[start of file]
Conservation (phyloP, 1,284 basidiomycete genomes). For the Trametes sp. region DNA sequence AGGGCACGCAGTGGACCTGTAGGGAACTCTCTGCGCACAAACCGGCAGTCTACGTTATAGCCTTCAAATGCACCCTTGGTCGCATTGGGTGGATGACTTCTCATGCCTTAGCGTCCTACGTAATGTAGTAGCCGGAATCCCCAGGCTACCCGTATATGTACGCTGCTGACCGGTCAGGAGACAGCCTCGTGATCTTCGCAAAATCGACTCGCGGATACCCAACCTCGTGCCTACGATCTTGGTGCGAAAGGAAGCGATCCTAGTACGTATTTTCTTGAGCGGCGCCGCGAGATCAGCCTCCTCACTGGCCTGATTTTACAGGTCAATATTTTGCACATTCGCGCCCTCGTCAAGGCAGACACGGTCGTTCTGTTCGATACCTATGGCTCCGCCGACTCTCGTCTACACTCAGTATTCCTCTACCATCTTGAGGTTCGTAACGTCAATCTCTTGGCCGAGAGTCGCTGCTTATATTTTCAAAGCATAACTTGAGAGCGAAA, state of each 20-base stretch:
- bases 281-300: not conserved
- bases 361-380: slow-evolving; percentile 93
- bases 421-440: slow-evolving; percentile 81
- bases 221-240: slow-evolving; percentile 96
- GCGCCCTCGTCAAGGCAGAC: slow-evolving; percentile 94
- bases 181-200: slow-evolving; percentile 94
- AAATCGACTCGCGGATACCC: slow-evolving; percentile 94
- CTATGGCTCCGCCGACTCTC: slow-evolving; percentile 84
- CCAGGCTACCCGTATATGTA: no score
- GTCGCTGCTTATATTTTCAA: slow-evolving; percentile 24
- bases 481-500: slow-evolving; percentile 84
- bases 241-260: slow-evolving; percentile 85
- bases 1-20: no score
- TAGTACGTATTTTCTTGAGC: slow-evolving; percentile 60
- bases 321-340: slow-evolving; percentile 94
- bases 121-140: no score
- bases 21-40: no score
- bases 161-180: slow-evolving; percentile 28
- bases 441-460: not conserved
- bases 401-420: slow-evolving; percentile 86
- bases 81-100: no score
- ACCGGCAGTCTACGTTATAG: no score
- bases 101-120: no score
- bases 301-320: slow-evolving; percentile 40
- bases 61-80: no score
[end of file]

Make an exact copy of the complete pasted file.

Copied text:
Conservation (phyloP, 1,284 basidiomycete genomes). For the Trametes sp. region DNA sequence AGGGCACGCAGTGGACCTGTAGGGAACTCTCTGCGCACAAACCGGCAGTCTACGTTATAGCCTTCAAATGCACCCTTGGTCGCATTGGGTGGATGACTTCTCATGCCTTAGCGTCCTACGTAATGTAGTAGCCGGAATCCCCAGGCTACCCGTATATGTACGCTGCTGACCGGTCAGGAGACAGCCTCGTGATCTTCGCAAAATCGACTCGCGGATACCCAACCTCGTGCCTACGATCTTGGTGCGAAAGGAAGCGATCCTAGTACGTATTTTCTTGAGCGGCGCCGCGAGATCAGCCTCCTCACTGGCCTGATTTTACAGGTCAATATTTTGCACATTCGCGCCCTCGTCAAGGCAGACACGGTCGTTCTGTTCGATACCTATGGCTCCGCCGACTCTCGTCTACACTCAGTATTCCTCTACCATCTTGAGGTTCGTAACGTCAATCTCTTGGCCGAGAGTCGCTGCTTATATTTTCAAAGCATAACTTGAGAGCGAAA, state of each 20-base stretch:
- bases 281-300: not conserved
- bases 361-380: slow-evolving; percentile 93
- bases 421-440: slow-evolving; percentile 81
- bases 221-240: slow-evolving; percentile 96
- GCGCCCTCGTCAAGGCAGAC: slow-evolving; percentile 94
- bases 181-200: slow-evolving; percentile 94
- AAATCGACTCGCGGATACCC: slow-evolving; percentile 94
- CTATGGCTCCGCCGACTCTC: slow-evolving; percentile 84
- CCAGGCTACCCGTATATGTA: no score
- GTCGCTGCTTATATTTTCAA: slow-evolving; percentile 24
- bases 481-500: slow-evolving; percentile 84
- bases 241-260: slow-evolving; percentile 85
- bases 1-20: no score
- TAGTACGTATTTTCTTGAGC: slow-evolving; percentile 60
- bases 321-340: slow-evolving; percentile 94
- bases 121-140: no score
- bases 21-40: no score
- bases 161-180: slow-evolving; percentile 28
- bases 441-460: not conserved
- bases 401-420: slow-evolving; percentile 86
- bases 81-100: no score
- ACCGGCAGTCTACGTTATAG: no score
- bases 101-120: no score
- bases 301-320: slow-evolving; percentile 40
- bases 61-80: no score